Heeding his counsel, community members across the world organised events and activities for the elderly. In Secunderabad where His Holiness TUS reiterated this message during the chehlum sermon, elders were brought to meet with him at a dedicated event where he interacted with them before they were taken for a day of outings and sightseeing.

This concept of communal eldercare is a pressing issue in today’s world and it is incumbent upon the younger generations to take care of their own elderly relatives as well as those elders who do not have any family to turn to. Instead of the prevalent western practice – which is now starting to make its way to the Indian subcontinent and other developing regions – where care for elders takes on a commercial model and becomes a paid service offered by homes, this movement serves to recalibrate priorities and readjust attitudes towards personally caring for our elders. By making it a collective endeavour, the results are far more superior requiring a fraction of the effort otherwise needed. For those involved in helping out, inspiring life lessons are learnt in the process. After all, our elders are the custodians of a wealth of experience and knowledge which we all stand to benefit from.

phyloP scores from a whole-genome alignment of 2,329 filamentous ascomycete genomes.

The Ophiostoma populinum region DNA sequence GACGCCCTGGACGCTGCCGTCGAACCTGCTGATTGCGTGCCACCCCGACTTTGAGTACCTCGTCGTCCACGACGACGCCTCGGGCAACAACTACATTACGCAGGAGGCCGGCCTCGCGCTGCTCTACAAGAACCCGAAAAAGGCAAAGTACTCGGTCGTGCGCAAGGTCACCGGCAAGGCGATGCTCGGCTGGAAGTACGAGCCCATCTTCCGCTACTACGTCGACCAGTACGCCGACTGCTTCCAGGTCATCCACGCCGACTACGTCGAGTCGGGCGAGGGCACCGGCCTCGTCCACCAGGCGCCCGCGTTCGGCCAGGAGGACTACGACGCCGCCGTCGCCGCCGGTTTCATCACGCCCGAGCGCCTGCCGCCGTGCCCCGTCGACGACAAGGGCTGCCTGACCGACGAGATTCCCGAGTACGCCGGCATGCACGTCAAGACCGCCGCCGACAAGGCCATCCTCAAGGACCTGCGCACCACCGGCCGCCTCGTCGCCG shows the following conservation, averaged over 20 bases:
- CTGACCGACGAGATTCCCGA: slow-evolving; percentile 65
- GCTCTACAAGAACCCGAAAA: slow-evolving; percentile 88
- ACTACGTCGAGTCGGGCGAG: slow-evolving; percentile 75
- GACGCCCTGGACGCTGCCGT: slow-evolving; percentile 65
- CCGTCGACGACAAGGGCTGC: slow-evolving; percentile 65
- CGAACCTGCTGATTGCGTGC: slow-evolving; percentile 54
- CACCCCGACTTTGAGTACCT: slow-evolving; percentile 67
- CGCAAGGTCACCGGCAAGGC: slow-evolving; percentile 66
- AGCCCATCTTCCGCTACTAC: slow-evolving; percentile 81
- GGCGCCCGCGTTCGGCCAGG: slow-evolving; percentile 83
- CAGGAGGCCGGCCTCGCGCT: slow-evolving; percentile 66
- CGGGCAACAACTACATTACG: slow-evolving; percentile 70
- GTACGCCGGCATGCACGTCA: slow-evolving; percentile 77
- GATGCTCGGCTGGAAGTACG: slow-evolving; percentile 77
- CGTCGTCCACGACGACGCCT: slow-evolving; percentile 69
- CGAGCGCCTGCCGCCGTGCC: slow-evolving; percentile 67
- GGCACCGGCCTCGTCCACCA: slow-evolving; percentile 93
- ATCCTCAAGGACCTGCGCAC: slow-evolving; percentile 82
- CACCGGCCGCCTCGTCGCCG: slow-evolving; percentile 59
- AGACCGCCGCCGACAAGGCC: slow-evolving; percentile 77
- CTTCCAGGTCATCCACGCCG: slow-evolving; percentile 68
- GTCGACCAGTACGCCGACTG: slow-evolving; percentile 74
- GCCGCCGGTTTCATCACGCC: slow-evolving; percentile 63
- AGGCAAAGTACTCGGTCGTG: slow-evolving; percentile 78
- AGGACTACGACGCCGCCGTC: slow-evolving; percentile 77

Every society owes its elders a great debt. Their hard work and contributions have greatly influenced our present and if not as a moral and social obligation inspired by holy scriptures and centuries of tradition, we are obliged to repay their kindness towards us when we were growing up in a like manner. The cyclical nature of things holds true for our actions as well. The adage; ‘O son of Adam, as you do unto others so shall be done unto you,’ is a stark reminder for us all that we too are destined for the same treatment that we give our elders today.